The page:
Damian Lewis on acting and Broadway at the Celebrity Pro-Am, first 50 seconds only.
It’s been a slow and steady rise to stardom for Damian Lewis. But now he’s hit the jackpot with an Emmy win for his role in Homeland. He talks to Craig McLean about fame, fatherhood and fan clubs.
12:56 Sunday 02 September 2012
FRESH from the US hit Homeland, which won him fans in high places, Damian Lewis is relishing his role in a great British classic set on his home turf Continue reading Interview: Damian Lewis, actor and star of The Sweeney, The Scotsman, September 2, 2012
After his breakthrough 10 years ago in Band of Brothers, Damian Lewis’s finest work has been for television, his latest role that of a US Marine held captive for eight years
Original article at WSJ
Damian Lewis and Claire Danes in a scene from “Homeland.”On the new hit Showtime drama “Homeland,” actor Damian Lewis plays U.S. Marine Sergeant Nicholas Brody, a former POW suffering from a serious case of post-traumatic stress disorder following eight years of captivity in Afghanistan. Brody, who may or may not be working for al Qaeda, is being covertly followed by a paranoid CIA agent played by Claire Danes, as the series explores complicated issues such as the price of freedom, the psychological scars of war, and the post-9/11 limits on privacy.
It’s tempting, but misleading, to think of the new London production of The Misanthrope as “The Keira Knightley Show,” if only because the movies’ popular “it girl” is making her West End debut at the Comedy Theatre with director Thea Sharrock’s production of the 17th-century classic. In fact, Knightley has a supporting role as an American film actress named Jennifer (the play’s Celimene updated to today’s celebrity culture) in this rewrite by Martin Crimp of the Moliere original. But it is leading man Damian Lewis, making his own West End debut, who does the heavy lifting as the misanthropic Alceste, a man who can’t help but calling life’s fakery as he sees it—and who has the dubious luck to fall hard for Jennifer. Broadway.com caught up with Lewis, newly returned to London after several years in L.A. starring on the TV show Life, in the midst of the festive season, where the gifted, ever-articulate Londoner spoke of many things, including his famous co-star.
by Lesley White, The Times / Sunday Times, November 17, 2002
Smooth, confident and raring to reinvent himself, Damian Lewis is just the chap to play Jeffrey Archer, says Lesley White
When we meet on the Pinewood set of the slapstick satire, written by Guy Jenkin, creator of Drop the Dead Donkey, Lewis’s flaming red hair is dyed brown, the make-up department has achieved a not totally streak-free job with the fake tan, and, with his funky shorts, he is transformed not into Jeffrey, but a cross between an Ibiza raver and a boy scout. As Greta Scacchi is playing Margaret Thatcher, we can assume no attempt at impersonation is being made.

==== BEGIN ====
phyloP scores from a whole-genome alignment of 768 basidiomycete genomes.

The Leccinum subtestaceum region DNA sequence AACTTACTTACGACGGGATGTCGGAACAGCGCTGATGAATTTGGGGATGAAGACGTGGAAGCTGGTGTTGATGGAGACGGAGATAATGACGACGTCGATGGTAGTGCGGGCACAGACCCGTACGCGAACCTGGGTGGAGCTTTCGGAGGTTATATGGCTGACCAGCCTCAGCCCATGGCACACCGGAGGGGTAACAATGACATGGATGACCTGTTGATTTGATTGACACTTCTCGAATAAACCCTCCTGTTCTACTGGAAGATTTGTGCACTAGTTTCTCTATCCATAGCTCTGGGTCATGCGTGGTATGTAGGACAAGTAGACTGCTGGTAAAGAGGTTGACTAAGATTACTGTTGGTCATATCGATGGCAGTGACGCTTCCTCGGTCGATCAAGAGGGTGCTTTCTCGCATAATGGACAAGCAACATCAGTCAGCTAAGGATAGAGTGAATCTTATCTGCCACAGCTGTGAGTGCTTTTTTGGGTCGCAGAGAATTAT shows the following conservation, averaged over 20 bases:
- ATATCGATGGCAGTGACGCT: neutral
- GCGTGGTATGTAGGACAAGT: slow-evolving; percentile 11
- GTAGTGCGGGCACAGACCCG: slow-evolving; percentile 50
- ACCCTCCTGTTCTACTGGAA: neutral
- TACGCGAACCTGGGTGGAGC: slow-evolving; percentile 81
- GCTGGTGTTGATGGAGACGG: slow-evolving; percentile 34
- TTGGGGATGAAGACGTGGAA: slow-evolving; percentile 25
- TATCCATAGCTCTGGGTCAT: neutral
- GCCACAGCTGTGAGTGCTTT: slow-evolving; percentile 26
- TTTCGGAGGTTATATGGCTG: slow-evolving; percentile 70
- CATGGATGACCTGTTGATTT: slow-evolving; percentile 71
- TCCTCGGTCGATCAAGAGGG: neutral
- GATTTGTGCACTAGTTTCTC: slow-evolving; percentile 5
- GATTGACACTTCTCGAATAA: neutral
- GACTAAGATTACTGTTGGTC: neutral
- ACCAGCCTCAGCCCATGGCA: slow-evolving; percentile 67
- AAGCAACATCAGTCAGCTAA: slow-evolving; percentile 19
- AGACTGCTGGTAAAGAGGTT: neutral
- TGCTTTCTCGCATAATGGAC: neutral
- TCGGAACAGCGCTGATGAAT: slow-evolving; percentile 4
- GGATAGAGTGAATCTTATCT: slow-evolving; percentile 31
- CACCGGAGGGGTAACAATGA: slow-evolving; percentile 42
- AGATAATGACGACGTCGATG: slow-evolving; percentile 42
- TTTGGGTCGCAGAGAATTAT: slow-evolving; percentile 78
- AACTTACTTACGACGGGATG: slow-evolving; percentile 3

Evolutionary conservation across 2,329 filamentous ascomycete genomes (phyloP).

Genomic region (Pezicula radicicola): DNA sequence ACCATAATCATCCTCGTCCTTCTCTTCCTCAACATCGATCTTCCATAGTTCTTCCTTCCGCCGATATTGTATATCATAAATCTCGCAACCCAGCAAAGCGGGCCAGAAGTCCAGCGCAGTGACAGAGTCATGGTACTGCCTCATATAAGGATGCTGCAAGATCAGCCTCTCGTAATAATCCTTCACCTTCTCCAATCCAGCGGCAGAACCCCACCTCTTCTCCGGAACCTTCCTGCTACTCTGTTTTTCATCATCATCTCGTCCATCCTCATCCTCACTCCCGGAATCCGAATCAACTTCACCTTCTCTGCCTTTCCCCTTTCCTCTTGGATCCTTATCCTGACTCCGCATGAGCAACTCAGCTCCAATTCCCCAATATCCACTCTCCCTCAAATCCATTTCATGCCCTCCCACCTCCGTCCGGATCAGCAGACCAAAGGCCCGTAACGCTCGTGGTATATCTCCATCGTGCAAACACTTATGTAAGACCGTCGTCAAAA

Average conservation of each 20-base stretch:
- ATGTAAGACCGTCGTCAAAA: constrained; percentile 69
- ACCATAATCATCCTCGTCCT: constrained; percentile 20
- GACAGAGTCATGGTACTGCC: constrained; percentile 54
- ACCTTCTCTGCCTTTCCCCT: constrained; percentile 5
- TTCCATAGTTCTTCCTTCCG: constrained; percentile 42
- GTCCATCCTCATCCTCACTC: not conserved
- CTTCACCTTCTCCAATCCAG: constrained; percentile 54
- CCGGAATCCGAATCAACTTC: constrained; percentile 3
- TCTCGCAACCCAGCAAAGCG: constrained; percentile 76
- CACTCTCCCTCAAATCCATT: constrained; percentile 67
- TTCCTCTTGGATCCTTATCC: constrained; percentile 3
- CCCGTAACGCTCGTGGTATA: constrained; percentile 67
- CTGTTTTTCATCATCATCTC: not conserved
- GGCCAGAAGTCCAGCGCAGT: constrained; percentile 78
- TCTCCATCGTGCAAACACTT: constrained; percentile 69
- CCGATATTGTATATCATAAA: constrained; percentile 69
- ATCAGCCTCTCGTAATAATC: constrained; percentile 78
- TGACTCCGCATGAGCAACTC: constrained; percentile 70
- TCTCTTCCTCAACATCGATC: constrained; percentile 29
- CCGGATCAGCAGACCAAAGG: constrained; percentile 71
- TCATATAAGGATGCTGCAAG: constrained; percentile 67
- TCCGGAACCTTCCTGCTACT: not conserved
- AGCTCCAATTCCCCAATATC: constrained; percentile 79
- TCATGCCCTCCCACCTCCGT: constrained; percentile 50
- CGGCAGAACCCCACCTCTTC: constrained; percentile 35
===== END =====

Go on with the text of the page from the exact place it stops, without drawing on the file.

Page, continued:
by Evelyn Poitevent | USA Weekend Magazine | March 10, 2002
“Band of Brothers” star Damian Lewis, 31, has been touted by everyone from the “New York Times” to “People” magazine as Hollywood’s new golden child. And rightfully so. The British actor — a veteran of London’s Guildhall School (where he studied drama with Ewan McGregor and Joseph Fiennes), the Birmingham Repertory and Royal Shakespeare Company (where he befriended Ralph Fiennes) — has not only proved himself worthy of the stage during the last decade, but has also made his mark on British television (BBC’s “Warriors” and “Hearts and Bones”). “Band of Brothers” brought him to American audiences — and rest assured, that was just the beginning. We caught up with the humorous, fun-loving (yet humble) redhead, who’s currently filming a Stephen King thriller, “Dreamcatcher,” in Canada. Continue reading Damian Lewis Interview: USA Weekend Magazine – March 10 2002
The mud-spattered Lewis, in a World War II paratrooper uniform, has spent the morning shooting blanks (24 for each take) from an M-1 rifle at a crowd of extras dressed as German soldiers.
It is a deafening business, and everyone else on set either wears earplugs or covers their ears whenever director Tom Hanks yells “action!” Continue reading This American Platoon is Led by a Brit, Los Angeles Times, August 20, 2000
By Matt Wolf, theater critic and journalist in London, New York Times, July 2, 1995
LONDON— “A HIT, A VERY PALPABLE HIT!” cries the courtier Osric during the climactic duel of “Hamlet.” And in the Broadway production now at the Belasco Theater, those hits are palpable indeed.
Productions of “Hamlet” are often distinguished by verse speaking or physical design. Jonathan Kent’s current staging, imported from the Almeida Theater Company in London, offers an additional virtue in the face-off between Hamlet (played by Ralph Fiennes) and Laertes (Damian Lewis). Beginning on a white rectangular fencing mat, the fight soon spills beyond it, weaving among the chairs of Claudius’s dismayed court as the two combatants become increasingly fevered.
Claim to fame: The New York Times hailed him as “The new Ralph Fiennes? The next Hugh Grant?”
Distinctive features: Six foot three. Flaming red hair. “I wasn’t aware of my hair until critics started talking about it as part of the performance,” says Lewis good-humouredly. “Maybe there’s a whole play going on on top of my head.”
By Matt Wolf – New York Times – January 1, 1995